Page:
Biofilms and Healthcare
By David W Koenig, PhD., EAS Consulting Group Independent Consultant
Healthcare facilities — such as hospitals, nursing homes and outpatient facilities — are opportunistic locations for acquiring secondary infections unrelated to a patient’s primary condition. Healthcare-acquired infections (HAIs) are a primary concern for healthcare providers, administrators, and governments worldwide due to the reduced quality of healthcare and the considerable associated socioeconomic costs resulting from extended hospital stays for infection treatment.
Some of the most common HAI types occur during the use of in-dwelling medical devices, such as a catheter, endotracheal tube, feeding tube or prosthesis. According to the Centers for Disease Control and Prevention (CDC), the most common underlying cause of infections related to in-dwelling medical devices is the ability of microorganisms to adhere to the surface of devices and form biofilms. Biofilms are often associated with tissue infections such as chronic wounds, skin infections, endocarditis, chronic otitis media and cystic fibrosis.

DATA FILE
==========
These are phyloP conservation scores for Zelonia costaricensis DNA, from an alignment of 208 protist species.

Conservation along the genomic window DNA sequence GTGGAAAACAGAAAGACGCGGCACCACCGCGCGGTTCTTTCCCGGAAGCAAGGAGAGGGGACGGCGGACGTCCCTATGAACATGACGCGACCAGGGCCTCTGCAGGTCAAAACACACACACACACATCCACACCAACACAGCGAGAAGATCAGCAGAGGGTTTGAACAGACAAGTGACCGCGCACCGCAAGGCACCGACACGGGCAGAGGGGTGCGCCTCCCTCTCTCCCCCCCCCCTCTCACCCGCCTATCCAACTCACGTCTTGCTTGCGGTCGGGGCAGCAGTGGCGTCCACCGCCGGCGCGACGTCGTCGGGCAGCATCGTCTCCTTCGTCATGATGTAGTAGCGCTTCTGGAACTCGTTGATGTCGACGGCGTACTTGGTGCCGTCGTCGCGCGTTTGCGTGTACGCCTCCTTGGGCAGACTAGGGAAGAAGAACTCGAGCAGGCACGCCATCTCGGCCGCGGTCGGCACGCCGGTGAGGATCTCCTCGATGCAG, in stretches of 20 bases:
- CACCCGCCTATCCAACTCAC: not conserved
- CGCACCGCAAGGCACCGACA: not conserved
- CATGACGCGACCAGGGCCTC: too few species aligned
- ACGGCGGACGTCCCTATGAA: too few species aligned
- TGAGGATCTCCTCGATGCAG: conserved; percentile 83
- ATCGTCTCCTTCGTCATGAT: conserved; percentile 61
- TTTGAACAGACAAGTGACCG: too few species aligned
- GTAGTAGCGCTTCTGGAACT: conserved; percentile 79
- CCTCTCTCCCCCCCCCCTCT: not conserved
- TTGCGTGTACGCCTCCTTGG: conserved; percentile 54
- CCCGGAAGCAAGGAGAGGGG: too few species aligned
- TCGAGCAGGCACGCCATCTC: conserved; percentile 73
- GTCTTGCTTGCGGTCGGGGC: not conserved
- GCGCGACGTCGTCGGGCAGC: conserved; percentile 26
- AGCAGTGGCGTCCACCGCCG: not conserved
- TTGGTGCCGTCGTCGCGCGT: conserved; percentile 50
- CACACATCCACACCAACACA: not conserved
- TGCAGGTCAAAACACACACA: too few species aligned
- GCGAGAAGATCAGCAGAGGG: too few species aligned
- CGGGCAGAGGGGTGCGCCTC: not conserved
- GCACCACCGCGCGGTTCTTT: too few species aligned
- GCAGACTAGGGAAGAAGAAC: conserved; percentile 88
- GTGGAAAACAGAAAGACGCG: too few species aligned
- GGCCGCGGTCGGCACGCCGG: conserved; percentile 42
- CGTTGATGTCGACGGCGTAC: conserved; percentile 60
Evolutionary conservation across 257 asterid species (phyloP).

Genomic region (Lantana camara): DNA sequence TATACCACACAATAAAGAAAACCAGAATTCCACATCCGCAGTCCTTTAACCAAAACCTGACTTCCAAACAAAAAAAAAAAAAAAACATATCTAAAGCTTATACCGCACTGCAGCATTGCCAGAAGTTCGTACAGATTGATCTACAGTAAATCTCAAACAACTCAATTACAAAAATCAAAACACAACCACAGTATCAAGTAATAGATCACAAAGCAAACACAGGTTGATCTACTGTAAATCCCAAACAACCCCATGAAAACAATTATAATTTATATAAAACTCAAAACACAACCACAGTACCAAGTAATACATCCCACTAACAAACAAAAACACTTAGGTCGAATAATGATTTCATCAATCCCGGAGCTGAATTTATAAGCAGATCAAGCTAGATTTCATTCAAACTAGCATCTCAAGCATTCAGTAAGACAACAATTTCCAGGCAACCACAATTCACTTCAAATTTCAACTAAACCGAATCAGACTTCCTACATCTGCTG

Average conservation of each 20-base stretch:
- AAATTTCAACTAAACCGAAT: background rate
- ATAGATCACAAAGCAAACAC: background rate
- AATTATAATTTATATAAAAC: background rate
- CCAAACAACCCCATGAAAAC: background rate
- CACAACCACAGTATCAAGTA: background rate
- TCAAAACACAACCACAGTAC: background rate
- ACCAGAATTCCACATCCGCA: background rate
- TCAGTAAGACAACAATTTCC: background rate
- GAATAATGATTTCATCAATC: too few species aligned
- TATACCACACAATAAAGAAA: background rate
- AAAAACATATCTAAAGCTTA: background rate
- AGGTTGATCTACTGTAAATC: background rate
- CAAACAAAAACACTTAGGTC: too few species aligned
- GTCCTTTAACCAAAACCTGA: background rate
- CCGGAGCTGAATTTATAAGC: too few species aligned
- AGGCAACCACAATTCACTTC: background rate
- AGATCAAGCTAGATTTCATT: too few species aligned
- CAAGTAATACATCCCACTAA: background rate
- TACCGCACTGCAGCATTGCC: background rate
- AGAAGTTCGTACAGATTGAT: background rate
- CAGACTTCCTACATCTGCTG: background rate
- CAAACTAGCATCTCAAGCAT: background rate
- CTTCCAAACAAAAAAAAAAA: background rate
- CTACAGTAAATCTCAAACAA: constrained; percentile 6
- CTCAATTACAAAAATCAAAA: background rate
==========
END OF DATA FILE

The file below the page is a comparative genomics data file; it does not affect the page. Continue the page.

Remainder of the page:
Biofilms are a gathering of microbes that colonize various surfaces. Many biofilms are beneficial. The beneficial human microbiome consists of diverse biofilms on the skin, teeth and mucosa of the gut, nasal, and reproductive organs; however, if a biofilm contains pathogens, these biofilms can become a severe concern for healthcare facilities, leading to HAIs.
The aspect of most concern is increased resistance to antimicrobials and antibiotic therapy; because of this concern’s broad acceptance that the most effective way to reduce the incidence of medical device-related infections is to prevent primary microbial adhesion and subsequent biofilm formation.